The LSVb has issued an action plan calling on all the higher education institutions to set up a low-threshold hotline for work placement discrimination and to actively inform their students of its existence.They also need to give more guidance on work placement discrimination and state clearly what actions they will take if a work placement company is guilty of it.
The LSVb refers to The State of Education, which was published yesterday by the Inspectorate of Education. A separate paragraph is devoted to it in the chapter on secondary vocational education. For instance, students with a migration background have to write more application letters and have to spend more time looking for a work placement. The Inspectorate is also concerned about the fact that very few secondary vocational education students report work placement discrimination even though it is clearly a problem.
According to the LSVb, work placement discrimination occurs in higher education as well, but the problem seems to be little known among the 1,500-plus higher education students interviewed by the Inspectorate of Education. In response to the statement “some students sometimes experience discrimination when looking for a work placement” 11 percent said they agreed and 23 percent disagreed. The rest were non-committal or “didn’t know”.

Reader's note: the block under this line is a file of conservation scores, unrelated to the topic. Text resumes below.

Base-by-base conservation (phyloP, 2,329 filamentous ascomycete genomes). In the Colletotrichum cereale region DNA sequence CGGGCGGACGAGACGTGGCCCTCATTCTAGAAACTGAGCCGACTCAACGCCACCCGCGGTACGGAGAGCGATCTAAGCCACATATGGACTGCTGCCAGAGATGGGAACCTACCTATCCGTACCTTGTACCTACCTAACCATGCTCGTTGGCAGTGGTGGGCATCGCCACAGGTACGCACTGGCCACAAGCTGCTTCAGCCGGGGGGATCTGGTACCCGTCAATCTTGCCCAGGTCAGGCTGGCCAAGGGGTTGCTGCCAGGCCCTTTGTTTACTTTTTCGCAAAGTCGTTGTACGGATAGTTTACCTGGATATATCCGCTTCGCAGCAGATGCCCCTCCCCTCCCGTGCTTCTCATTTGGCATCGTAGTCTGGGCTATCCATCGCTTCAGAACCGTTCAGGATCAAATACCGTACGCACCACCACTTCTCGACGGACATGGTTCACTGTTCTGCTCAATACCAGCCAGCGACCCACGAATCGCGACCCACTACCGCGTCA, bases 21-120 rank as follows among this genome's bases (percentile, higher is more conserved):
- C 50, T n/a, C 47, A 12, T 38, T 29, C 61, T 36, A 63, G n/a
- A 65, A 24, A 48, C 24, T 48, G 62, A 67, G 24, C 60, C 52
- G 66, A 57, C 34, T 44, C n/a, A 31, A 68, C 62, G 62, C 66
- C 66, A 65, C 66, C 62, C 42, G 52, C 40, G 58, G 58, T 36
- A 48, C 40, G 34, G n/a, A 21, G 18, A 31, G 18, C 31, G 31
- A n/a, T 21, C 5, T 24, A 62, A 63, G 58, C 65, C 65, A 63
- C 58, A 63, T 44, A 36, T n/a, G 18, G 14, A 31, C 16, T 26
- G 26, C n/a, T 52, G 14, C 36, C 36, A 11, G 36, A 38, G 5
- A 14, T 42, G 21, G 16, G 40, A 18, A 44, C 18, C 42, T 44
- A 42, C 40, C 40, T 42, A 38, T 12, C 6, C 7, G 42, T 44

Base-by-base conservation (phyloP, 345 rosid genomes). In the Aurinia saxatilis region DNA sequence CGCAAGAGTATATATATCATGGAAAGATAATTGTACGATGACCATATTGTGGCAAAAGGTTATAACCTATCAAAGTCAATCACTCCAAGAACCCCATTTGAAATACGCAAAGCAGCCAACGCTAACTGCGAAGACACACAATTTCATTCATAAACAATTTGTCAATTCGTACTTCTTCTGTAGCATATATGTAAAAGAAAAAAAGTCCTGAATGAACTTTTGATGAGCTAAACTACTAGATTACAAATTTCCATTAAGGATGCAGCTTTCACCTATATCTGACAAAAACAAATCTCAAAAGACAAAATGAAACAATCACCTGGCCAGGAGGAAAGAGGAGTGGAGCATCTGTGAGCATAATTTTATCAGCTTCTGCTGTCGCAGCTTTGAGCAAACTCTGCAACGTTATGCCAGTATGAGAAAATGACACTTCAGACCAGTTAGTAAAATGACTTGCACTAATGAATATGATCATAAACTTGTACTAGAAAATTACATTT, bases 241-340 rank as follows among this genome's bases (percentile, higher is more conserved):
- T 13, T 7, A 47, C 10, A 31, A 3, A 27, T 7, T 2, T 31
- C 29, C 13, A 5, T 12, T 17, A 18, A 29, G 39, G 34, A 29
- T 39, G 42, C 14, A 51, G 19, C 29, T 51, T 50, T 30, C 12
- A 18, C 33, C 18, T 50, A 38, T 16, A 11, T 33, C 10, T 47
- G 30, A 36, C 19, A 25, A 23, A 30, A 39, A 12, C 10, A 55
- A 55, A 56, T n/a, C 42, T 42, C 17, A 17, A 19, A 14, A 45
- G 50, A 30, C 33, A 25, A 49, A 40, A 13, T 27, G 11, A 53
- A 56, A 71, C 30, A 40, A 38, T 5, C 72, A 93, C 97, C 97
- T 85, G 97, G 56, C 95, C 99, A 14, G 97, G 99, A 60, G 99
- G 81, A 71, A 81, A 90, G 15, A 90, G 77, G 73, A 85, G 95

Research-oriented higher education students
A survey by the Netherlands Institute for Social Research (SCP) in 2020 showed – surprisingly – that research–oriented higher education students in particular feel discriminated against when looking for a work placement. This was the response of 23 percent of them, as compared with 8 percent of secondary vocational education students and 7 percent of higher professional education students.
The SCP researcher added the proviso at that time that only 88 university work placement students had taken part in the survey. “If a few of them experience discrimination, you are likely to get high percentages.”
She also pointed out that a work placement in secondary vocational education and higher professional education is generally mandatory, so more fixed work placement positions are offered. For research–oriented higher education students, applying for a work placement is more like a normal application procedure and the chance of discrimination is greater.